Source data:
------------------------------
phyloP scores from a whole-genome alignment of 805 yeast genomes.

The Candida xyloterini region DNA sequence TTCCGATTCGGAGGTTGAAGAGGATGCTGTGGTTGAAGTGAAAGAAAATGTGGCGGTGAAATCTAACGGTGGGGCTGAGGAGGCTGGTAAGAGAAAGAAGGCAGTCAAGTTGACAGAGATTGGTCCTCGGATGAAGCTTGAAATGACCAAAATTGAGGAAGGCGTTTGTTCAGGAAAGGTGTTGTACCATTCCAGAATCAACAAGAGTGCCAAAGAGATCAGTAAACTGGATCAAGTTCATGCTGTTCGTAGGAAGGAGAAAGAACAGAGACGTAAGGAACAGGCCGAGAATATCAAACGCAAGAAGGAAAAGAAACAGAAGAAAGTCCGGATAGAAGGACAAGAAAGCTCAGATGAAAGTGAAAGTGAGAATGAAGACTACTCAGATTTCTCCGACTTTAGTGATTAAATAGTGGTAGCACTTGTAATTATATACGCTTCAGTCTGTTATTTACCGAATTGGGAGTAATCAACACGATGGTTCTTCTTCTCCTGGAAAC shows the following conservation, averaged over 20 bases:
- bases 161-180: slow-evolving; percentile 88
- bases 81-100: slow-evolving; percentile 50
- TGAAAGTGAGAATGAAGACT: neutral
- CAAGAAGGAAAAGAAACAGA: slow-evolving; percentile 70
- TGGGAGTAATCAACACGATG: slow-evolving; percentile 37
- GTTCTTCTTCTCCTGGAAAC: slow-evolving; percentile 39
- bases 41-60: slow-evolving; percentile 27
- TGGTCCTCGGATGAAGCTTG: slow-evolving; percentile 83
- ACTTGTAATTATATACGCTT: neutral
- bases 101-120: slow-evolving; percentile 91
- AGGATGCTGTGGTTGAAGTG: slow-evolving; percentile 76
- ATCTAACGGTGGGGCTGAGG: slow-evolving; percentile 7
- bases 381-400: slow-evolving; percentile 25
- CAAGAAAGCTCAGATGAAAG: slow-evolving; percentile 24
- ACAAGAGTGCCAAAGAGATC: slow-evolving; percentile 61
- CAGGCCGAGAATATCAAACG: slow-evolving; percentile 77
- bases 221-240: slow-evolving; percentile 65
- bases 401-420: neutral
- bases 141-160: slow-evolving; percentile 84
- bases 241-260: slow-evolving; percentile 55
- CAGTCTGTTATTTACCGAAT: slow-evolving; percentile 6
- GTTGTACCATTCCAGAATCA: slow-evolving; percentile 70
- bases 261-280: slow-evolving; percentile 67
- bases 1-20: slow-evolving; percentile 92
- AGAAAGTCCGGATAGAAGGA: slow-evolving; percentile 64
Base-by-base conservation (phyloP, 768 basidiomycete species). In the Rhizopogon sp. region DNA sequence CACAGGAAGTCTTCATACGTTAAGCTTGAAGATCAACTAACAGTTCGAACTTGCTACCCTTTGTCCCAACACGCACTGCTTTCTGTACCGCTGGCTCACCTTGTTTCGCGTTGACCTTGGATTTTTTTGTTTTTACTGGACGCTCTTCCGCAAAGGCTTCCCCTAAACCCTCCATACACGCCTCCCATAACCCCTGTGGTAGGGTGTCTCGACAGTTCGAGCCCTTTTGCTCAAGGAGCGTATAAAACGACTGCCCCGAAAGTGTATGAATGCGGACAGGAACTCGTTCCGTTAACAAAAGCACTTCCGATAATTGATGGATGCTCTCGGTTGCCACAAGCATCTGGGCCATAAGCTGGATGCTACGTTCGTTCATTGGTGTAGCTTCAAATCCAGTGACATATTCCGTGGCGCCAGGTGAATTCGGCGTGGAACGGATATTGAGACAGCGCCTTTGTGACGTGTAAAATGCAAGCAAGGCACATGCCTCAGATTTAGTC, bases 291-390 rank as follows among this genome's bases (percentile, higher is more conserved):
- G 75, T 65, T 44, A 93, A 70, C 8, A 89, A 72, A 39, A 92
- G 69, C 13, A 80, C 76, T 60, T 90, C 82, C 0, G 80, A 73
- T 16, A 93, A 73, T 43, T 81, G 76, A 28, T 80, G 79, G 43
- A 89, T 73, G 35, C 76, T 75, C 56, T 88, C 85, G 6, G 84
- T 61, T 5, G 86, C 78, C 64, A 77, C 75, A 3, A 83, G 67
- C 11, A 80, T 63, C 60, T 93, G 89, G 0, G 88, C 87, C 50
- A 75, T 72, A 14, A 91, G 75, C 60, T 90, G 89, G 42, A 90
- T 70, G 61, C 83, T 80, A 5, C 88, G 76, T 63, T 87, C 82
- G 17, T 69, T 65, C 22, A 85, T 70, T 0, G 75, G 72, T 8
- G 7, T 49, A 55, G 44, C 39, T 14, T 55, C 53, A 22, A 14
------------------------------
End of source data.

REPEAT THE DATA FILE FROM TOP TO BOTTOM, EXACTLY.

phyloP scores from a whole-genome alignment of 805 yeast genomes.

The Candida xyloterini region DNA sequence TTCCGATTCGGAGGTTGAAGAGGATGCTGTGGTTGAAGTGAAAGAAAATGTGGCGGTGAAATCTAACGGTGGGGCTGAGGAGGCTGGTAAGAGAAAGAAGGCAGTCAAGTTGACAGAGATTGGTCCTCGGATGAAGCTTGAAATGACCAAAATTGAGGAAGGCGTTTGTTCAGGAAAGGTGTTGTACCATTCCAGAATCAACAAGAGTGCCAAAGAGATCAGTAAACTGGATCAAGTTCATGCTGTTCGTAGGAAGGAGAAAGAACAGAGACGTAAGGAACAGGCCGAGAATATCAAACGCAAGAAGGAAAAGAAACAGAAGAAAGTCCGGATAGAAGGACAAGAAAGCTCAGATGAAAGTGAAAGTGAGAATGAAGACTACTCAGATTTCTCCGACTTTAGTGATTAAATAGTGGTAGCACTTGTAATTATATACGCTTCAGTCTGTTATTTACCGAATTGGGAGTAATCAACACGATGGTTCTTCTTCTCCTGGAAAC shows the following conservation, averaged over 20 bases:
- bases 161-180: slow-evolving; percentile 88
- bases 81-100: slow-evolving; percentile 50
- TGAAAGTGAGAATGAAGACT: neutral
- CAAGAAGGAAAAGAAACAGA: slow-evolving; percentile 70
- TGGGAGTAATCAACACGATG: slow-evolving; percentile 37
- GTTCTTCTTCTCCTGGAAAC: slow-evolving; percentile 39
- bases 41-60: slow-evolving; percentile 27
- TGGTCCTCGGATGAAGCTTG: slow-evolving; percentile 83
- ACTTGTAATTATATACGCTT: neutral
- bases 101-120: slow-evolving; percentile 91
- AGGATGCTGTGGTTGAAGTG: slow-evolving; percentile 76
- ATCTAACGGTGGGGCTGAGG: slow-evolving; percentile 7
- bases 381-400: slow-evolving; percentile 25
- CAAGAAAGCTCAGATGAAAG: slow-evolving; percentile 24
- ACAAGAGTGCCAAAGAGATC: slow-evolving; percentile 61
- CAGGCCGAGAATATCAAACG: slow-evolving; percentile 77
- bases 221-240: slow-evolving; percentile 65
- bases 401-420: neutral
- bases 141-160: slow-evolving; percentile 84
- bases 241-260: slow-evolving; percentile 55
- CAGTCTGTTATTTACCGAAT: slow-evolving; percentile 6
- GTTGTACCATTCCAGAATCA: slow-evolving; percentile 70
- bases 261-280: slow-evolving; percentile 67
- bases 1-20: slow-evolving; percentile 92
- AGAAAGTCCGGATAGAAGGA: slow-evolving; percentile 64
Base-by-base conservation (phyloP, 768 basidiomycete species). In the Rhizopogon sp. region DNA sequence CACAGGAAGTCTTCATACGTTAAGCTTGAAGATCAACTAACAGTTCGAACTTGCTACCCTTTGTCCCAACACGCACTGCTTTCTGTACCGCTGGCTCACCTTGTTTCGCGTTGACCTTGGATTTTTTTGTTTTTACTGGACGCTCTTCCGCAAAGGCTTCCCCTAAACCCTCCATACACGCCTCCCATAACCCCTGTGGTAGGGTGTCTCGACAGTTCGAGCCCTTTTGCTCAAGGAGCGTATAAAACGACTGCCCCGAAAGTGTATGAATGCGGACAGGAACTCGTTCCGTTAACAAAAGCACTTCCGATAATTGATGGATGCTCTCGGTTGCCACAAGCATCTGGGCCATAAGCTGGATGCTACGTTCGTTCATTGGTGTAGCTTCAAATCCAGTGACATATTCCGTGGCGCCAGGTGAATTCGGCGTGGAACGGATATTGAGACAGCGCCTTTGTGACGTGTAAAATGCAAGCAAGGCACATGCCTCAGATTTAGTC, bases 291-390 rank as follows among this genome's bases (percentile, higher is more conserved):
- G 75, T 65, T 44, A 93, A 70, C 8, A 89, A 72, A 39, A 92
- G 69, C 13, A 80, C 76, T 60, T 90, C 82, C 0, G 80, A 73
- T 16, A 93, A 73, T 43, T 81, G 76, A 28, T 80, G 79, G 43
- A 89, T 73, G 35, C 76, T 75, C 56, T 88, C 85, G 6, G 84
- T 61, T 5, G 86, C 78, C 64, A 77, C 75, A 3, A 83, G 67
- C 11, A 80, T 63, C 60, T 93, G 89, G 0, G 88, C 87, C 50
- A 75, T 72, A 14, A 91, G 75, C 60, T 90, G 89, G 42, A 90
- T 70, G 61, C 83, T 80, A 5, C 88, G 76, T 63, T 87, C 82
- G 17, T 69, T 65, C 22, A 85, T 70, T 0, G 75, G 72, T 8
- G 7, T 49, A 55, G 44, C 39, T 14, T 55, C 53, A 22, A 14